While I was frantically finishing my book, I took a short 1 hour break to enjoy The Night Bookmobile by Audrey Niffenegger. Niffenegger is one of my favorite authors. I had previously read and enjoyed this graphic novel when it was serialized in the Guardian in 2008, but it was even more enjoyable in book format.
The book is short but powerful. Alexandra has a fight with her boyfriend and takes a walk in the middle of the night. She comes upon a mysterious bookmobile that seems to have every book she has ever read on it. So begins Alexandra's relationship with the Night Bookmobile and its librarian.
Alexandra is not happy person, but her encounter with the bookmobile inspires her to a career in libraries. The problem is, she never knows where and when the bookmobile will appear. She is happiest when in the bookmobile, but how to stay there? Alexandra must decide where she belongs.
Appeal: There are so many appeals here. First, if you love books, reading, and/or libraries, this is the book for you. This book is all about the power of reading and how it shapes who we are, who we have been, and who we will become. It is also slightly cautionary, but I will leave that thought there so as not to spoil the bittersweet ending. This is the perfect book for anyone who has ever ignored the world around them to finish a book. And if you are reading this blog, chances are you fit this description.
Other appeals include: character-centered, thought-provoking, dreamlike, an ending that is 99% closed, bittersweet, steady pace, mysterious, romantic (in the traditional sense), melancholy, detailed Chicago setting, haunting, sad but hopeful.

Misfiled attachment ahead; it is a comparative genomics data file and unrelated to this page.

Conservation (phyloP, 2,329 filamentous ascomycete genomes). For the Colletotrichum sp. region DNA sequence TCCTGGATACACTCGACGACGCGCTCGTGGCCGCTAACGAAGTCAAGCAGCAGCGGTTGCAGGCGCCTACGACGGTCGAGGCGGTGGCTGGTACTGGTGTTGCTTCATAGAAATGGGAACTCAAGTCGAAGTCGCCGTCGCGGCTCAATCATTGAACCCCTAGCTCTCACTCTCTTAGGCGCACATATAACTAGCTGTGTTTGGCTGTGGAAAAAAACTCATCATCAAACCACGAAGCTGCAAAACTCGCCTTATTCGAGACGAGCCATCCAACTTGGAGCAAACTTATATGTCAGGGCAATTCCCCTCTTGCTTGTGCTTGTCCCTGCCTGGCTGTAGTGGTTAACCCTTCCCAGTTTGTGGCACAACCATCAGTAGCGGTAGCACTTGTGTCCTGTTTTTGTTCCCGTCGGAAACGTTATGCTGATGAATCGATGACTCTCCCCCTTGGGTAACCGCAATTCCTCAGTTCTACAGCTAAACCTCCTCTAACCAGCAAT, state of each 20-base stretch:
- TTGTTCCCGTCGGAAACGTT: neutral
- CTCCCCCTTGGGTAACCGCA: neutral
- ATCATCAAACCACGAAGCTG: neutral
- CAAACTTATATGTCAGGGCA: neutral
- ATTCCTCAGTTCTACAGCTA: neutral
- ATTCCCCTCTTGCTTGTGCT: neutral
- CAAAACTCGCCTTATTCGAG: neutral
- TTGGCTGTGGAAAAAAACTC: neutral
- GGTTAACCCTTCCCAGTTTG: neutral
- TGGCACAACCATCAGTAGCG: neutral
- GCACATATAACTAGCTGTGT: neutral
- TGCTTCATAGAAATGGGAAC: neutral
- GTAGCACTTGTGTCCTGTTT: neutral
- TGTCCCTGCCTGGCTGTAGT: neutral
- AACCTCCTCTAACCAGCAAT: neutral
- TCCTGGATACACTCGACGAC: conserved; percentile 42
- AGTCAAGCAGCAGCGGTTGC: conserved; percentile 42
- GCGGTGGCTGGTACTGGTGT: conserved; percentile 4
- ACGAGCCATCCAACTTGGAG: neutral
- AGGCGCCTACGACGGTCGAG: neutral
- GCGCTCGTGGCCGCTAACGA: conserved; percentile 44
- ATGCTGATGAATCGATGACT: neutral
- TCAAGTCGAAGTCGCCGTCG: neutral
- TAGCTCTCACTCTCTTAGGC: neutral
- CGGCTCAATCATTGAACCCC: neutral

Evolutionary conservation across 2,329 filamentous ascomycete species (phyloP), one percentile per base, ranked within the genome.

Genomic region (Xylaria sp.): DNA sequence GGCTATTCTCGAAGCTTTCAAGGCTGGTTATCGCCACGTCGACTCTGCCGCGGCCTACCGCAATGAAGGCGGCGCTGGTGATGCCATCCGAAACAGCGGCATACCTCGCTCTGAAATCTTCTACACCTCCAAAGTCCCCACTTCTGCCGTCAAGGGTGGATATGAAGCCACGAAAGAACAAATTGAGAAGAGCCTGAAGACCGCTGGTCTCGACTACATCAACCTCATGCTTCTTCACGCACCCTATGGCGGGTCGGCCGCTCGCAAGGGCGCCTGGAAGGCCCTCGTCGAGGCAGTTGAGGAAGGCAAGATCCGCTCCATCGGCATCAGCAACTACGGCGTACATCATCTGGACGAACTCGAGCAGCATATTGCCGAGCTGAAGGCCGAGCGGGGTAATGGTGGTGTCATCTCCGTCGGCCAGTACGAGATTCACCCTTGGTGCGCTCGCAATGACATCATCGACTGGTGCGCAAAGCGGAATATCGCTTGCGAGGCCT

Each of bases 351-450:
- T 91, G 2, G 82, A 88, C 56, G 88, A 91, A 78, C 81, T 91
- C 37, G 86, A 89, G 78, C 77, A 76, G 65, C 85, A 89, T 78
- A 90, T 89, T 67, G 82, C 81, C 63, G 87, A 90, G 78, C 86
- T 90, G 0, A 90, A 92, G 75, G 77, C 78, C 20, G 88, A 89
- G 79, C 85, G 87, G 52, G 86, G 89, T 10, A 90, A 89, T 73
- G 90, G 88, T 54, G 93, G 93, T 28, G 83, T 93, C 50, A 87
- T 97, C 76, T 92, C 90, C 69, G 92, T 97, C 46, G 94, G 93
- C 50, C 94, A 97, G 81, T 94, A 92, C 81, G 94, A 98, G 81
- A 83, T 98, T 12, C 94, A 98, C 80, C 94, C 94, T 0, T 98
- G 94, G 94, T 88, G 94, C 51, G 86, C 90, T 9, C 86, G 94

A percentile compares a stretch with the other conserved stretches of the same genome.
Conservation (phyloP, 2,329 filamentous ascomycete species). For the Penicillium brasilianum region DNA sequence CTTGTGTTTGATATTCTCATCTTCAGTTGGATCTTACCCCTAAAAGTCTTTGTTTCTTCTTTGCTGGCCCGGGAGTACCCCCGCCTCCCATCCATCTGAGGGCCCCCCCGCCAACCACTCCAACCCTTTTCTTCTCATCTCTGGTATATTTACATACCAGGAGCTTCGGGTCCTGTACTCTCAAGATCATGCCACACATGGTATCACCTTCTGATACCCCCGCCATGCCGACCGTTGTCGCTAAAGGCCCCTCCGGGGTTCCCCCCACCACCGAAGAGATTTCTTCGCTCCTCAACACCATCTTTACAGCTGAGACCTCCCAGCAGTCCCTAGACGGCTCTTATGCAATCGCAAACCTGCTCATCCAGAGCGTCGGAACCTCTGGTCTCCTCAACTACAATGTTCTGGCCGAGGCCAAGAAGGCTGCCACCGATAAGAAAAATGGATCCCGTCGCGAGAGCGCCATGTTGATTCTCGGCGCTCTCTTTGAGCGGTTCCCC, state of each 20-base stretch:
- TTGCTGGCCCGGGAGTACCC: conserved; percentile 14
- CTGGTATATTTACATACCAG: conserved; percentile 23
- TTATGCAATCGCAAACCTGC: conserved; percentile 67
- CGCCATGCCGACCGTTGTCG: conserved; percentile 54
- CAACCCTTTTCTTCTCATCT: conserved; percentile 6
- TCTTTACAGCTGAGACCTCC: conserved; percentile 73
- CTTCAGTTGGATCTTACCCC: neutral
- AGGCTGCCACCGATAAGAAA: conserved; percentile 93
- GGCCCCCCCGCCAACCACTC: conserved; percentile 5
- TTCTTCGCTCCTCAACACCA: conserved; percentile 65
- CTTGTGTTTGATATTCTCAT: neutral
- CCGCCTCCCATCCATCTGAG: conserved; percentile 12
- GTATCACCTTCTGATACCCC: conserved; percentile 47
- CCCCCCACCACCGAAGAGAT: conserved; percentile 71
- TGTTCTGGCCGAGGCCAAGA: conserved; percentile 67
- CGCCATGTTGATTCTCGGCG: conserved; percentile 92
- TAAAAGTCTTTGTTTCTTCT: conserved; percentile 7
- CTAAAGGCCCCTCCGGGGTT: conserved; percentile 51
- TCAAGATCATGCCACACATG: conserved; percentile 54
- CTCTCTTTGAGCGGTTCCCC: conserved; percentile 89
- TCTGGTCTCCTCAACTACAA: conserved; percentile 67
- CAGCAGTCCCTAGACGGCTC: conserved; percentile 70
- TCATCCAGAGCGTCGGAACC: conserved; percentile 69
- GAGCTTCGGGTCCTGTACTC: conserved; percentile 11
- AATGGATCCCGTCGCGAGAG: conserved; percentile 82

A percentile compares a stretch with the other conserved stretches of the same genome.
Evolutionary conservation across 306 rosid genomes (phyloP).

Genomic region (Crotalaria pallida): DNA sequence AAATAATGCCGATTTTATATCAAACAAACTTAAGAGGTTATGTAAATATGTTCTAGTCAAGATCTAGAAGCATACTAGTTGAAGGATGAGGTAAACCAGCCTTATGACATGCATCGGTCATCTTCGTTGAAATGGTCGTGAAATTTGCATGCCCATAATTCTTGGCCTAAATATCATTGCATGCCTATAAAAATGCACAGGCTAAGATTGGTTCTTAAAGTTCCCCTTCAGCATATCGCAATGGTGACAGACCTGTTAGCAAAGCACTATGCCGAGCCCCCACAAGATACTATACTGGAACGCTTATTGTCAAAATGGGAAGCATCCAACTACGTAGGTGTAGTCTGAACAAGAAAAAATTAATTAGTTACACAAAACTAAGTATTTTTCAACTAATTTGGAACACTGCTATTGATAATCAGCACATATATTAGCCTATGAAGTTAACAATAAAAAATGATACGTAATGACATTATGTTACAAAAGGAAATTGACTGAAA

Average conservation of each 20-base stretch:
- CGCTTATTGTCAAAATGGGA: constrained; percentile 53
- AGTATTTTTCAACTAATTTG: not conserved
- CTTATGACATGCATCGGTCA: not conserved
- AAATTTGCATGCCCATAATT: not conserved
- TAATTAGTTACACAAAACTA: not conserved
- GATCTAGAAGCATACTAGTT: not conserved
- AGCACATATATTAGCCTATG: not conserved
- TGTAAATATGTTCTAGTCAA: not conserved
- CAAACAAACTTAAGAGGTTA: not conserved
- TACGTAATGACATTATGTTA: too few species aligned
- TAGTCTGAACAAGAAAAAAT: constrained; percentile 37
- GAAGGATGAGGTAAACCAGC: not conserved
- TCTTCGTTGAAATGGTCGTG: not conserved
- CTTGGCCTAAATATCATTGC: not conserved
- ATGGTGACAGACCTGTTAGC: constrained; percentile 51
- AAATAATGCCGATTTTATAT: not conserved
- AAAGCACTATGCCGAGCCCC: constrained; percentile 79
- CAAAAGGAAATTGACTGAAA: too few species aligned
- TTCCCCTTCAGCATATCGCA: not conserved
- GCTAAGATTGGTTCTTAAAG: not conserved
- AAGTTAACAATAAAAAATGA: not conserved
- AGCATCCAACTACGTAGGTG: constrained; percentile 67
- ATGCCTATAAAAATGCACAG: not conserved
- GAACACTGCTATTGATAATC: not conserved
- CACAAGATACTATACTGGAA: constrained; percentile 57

This graphic novel is a treasure for readers. It will haunt you long after you put it down. I would not say this is a happy book, but it is not sad either. Read it for yourself to see.
Three Words That Describe This Book: thought-provoking, haunting, books
Readalikes: John at the BPL RA desk mentioned that Niffenegger reminded him of Edward Gorey. I liked this suggestion.
The Night Bookmobile was written before Her Fearful Symmetry and I can see how this graphic novel influenced that wonderful novel. Click here to read what I thought of Her Fearful Symmetry when I first read it last year including a list of readalikes.
For those looking specifically for more graphic novels, Niffenegger's story most reminded me of Joe Hill's Locke and Key Series and Jimmy Corrigan: The Smartest Kid on Earth by Christopher Ware. I realize those books are on opposite ends of the spectrum for some readers, but they both capture many of the appeals I discussed above. Also, this illustrates just how unique Niffenegger's work is.
In terms of authors who are most like Niffenegger, I would suggest Neil Gaiman, Hannah Tinti, Diane Setterfield, and Keith Donohue.
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